Dramatic decline in beer sales at British pubs blamed on convergence of factors
Beer sales in British pubs have slumped to their lowest level since the Great Depression, including a 10% drop in pints drawn in just the past year, an industry group said Monday. Beer sales fell 4.5% between April and June this year, compared with the same quarter last year.
A nationwide smoking ban that took hold last year, rising costs, competition from supermarkets and an economic downturn may all be to blame.
The British Beer and Pub Association’s Quarterly Beer Barometer revealed that pub managers around the country are now pulling around 14 million pints a day — a fair amount — but some 1.6 million fewer than last year and 7 million less than at the height of the market in 1979.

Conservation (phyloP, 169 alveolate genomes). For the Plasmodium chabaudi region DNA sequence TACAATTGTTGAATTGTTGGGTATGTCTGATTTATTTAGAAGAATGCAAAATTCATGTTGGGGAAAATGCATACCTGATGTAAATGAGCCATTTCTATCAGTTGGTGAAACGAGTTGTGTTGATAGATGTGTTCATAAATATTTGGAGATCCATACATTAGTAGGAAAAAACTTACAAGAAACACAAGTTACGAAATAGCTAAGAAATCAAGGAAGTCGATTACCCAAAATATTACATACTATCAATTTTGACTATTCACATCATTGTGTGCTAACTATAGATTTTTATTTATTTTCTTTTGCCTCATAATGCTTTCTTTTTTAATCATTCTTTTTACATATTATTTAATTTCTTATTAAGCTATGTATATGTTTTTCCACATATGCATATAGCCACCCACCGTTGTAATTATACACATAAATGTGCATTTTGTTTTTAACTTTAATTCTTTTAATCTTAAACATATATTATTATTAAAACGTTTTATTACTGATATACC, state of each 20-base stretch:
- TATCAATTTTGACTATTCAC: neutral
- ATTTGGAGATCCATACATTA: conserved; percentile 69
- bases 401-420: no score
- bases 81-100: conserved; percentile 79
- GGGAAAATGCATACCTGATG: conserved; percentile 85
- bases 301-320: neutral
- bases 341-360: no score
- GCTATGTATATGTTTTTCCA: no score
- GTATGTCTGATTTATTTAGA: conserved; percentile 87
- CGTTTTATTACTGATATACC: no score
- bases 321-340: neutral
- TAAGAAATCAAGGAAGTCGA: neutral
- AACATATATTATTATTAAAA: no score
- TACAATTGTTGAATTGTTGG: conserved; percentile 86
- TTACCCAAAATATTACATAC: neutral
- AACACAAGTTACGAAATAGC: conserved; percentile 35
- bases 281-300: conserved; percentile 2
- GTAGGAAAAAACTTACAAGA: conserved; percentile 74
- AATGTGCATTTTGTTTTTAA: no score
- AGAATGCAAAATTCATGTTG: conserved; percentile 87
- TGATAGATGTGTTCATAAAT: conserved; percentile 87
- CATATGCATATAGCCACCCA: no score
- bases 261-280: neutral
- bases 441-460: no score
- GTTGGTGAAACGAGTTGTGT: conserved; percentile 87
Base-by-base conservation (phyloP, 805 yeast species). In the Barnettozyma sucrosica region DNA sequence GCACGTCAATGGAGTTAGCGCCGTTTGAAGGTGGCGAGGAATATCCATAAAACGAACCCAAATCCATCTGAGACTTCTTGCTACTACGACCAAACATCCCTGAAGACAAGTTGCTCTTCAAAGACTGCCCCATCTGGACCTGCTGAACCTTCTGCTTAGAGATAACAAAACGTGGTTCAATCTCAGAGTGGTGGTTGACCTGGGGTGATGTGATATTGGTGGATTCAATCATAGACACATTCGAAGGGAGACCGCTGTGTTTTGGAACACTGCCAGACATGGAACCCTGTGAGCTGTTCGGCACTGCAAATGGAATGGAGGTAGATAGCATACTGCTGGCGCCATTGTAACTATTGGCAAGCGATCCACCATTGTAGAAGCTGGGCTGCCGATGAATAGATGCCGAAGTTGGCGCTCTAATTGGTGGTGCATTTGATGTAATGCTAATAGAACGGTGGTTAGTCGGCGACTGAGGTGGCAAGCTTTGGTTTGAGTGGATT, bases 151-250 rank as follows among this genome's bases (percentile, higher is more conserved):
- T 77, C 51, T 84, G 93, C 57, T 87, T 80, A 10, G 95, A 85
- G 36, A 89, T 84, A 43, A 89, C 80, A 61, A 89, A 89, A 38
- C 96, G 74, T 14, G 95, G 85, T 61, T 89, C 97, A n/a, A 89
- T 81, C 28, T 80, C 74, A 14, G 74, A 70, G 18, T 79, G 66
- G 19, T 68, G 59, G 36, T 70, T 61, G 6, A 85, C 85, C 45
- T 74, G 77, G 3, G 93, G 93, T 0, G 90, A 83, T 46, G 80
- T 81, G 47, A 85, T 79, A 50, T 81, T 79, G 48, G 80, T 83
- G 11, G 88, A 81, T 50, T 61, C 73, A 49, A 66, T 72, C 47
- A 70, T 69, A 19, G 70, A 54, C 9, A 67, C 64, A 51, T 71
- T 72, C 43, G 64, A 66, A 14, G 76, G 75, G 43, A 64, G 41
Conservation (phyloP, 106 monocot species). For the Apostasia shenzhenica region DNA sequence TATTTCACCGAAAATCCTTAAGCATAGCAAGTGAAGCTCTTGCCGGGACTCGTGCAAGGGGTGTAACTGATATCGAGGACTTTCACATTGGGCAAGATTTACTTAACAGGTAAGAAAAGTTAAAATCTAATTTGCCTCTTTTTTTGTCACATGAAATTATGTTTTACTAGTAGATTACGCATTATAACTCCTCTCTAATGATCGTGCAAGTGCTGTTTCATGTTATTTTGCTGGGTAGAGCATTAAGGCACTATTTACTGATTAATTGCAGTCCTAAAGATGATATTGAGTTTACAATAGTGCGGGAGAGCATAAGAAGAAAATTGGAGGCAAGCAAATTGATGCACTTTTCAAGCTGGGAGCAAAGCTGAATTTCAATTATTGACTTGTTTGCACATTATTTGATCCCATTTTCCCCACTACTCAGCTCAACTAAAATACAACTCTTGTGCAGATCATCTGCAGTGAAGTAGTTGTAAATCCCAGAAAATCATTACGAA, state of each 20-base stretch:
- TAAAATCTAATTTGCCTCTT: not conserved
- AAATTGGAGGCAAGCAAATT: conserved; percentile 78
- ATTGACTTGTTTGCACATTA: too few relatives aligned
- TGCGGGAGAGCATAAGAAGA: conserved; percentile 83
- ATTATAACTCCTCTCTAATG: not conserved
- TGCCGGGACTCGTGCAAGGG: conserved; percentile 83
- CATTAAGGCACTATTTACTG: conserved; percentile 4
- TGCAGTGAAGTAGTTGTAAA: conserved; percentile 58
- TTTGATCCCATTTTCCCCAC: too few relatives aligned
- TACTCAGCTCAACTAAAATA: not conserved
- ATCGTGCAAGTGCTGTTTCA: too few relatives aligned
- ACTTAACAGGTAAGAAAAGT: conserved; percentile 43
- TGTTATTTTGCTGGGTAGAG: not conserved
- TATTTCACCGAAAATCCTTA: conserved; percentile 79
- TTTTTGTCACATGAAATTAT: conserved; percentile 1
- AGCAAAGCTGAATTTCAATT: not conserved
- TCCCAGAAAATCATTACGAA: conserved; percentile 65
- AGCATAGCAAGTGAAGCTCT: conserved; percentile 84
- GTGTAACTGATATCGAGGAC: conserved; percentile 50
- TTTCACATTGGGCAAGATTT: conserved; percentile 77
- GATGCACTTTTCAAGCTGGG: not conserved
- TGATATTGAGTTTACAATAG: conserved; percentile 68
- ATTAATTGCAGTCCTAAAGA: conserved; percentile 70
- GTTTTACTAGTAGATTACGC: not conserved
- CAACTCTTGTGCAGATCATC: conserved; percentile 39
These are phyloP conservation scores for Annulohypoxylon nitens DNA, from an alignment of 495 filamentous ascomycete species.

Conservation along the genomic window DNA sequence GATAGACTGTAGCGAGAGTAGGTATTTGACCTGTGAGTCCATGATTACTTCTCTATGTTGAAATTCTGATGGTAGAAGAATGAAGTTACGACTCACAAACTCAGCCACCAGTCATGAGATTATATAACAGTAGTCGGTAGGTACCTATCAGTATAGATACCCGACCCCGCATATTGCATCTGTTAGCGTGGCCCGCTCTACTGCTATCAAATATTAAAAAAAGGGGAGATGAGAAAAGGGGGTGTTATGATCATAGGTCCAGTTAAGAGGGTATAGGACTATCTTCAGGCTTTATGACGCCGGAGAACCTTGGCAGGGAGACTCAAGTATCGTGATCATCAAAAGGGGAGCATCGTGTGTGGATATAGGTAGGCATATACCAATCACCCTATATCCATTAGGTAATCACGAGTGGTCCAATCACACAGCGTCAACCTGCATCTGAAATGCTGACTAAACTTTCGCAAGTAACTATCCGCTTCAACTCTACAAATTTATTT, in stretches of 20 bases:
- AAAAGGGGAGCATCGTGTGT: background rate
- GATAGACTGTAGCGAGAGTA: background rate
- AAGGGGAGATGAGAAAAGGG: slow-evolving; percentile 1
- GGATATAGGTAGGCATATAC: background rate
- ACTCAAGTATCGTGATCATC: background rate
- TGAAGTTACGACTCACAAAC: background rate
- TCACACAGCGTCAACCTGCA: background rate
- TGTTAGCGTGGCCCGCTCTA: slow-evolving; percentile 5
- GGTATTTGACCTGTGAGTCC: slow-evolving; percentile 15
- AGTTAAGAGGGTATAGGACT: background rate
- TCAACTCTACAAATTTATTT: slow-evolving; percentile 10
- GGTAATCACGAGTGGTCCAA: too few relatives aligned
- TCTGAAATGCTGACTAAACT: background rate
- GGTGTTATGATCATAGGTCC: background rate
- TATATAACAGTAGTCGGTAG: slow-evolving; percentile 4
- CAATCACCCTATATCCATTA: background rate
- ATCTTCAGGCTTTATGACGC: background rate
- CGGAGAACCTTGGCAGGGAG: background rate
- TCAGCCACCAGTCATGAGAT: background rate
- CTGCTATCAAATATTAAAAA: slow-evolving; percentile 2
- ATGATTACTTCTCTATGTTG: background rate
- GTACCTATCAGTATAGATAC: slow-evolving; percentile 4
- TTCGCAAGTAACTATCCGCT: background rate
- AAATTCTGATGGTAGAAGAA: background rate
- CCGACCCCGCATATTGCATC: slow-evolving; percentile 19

In Britain, the BBPA’s quarterly barometer also highlighted the growing trend for drinkers to enjoy a pint in the comfort of their own home instead of at the pub. While overall sales are down, sales in shops and supermarkets rose nearly 4 percent.
Pubs have repeatedly criticized supermarkets for selling multipacks of drinks at below cost to entice custom.
The BBPA, whose members brew 98 percent of Britain’s beer and include nearly two-thirds of the country’s pubs, fear the declining sales will speed up the closure of pubs and clubs around the country.
More than 1,400 pubs called last orders for the final time in 2007 and the Campaign for Real Ale claims that more than half Britain’s villages are “dry” for the first time since the Norman Conquest of 1066.
BBPA chief executive Rob Hayward urged the government to rethink the heavy taxes on alcohol, accounting for some 90 million pounds (around US$180 million) of revenue each year, which the industry blames in large part for its woes.
“We need a change of approach from the government,” Hayward said. “Brewing is a major industry, beer our national drink and pubs a treasured part of our national culture.”